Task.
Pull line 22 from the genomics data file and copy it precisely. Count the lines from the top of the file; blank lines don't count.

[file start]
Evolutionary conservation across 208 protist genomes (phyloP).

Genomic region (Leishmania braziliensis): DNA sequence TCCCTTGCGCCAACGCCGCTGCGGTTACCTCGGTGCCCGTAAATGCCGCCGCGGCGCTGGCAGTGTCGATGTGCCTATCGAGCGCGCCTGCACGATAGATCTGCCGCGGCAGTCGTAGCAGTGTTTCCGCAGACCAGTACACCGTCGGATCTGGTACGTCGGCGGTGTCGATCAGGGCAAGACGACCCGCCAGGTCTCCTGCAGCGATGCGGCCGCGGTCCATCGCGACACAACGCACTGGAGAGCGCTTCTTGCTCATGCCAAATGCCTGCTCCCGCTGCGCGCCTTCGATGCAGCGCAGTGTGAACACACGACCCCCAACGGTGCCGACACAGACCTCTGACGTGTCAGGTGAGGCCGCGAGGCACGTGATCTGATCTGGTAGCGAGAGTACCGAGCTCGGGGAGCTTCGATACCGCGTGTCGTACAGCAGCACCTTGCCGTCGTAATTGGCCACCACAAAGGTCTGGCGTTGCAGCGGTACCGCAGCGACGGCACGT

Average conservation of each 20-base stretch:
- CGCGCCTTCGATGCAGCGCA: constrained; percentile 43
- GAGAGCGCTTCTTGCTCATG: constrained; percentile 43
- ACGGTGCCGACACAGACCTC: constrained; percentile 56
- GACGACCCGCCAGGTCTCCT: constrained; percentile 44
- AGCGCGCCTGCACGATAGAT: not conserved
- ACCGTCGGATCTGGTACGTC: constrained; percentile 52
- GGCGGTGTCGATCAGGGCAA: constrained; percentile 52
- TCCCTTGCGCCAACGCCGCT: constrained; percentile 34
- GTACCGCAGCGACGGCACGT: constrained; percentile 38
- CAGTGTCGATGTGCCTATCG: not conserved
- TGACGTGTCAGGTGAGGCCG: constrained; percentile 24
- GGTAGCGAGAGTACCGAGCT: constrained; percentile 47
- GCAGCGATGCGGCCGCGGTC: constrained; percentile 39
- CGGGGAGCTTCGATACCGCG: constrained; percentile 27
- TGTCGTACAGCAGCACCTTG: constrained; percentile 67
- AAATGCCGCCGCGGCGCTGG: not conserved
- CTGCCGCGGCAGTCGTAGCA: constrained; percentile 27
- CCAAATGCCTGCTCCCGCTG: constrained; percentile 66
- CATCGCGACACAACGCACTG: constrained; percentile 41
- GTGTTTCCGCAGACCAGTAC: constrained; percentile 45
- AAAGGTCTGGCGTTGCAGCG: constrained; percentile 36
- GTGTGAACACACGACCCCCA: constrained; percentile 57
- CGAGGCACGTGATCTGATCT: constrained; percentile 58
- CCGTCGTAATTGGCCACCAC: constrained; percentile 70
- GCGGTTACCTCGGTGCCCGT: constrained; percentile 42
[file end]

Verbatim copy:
- CATCGCGACACAACGCACTG: constrained; percentile 41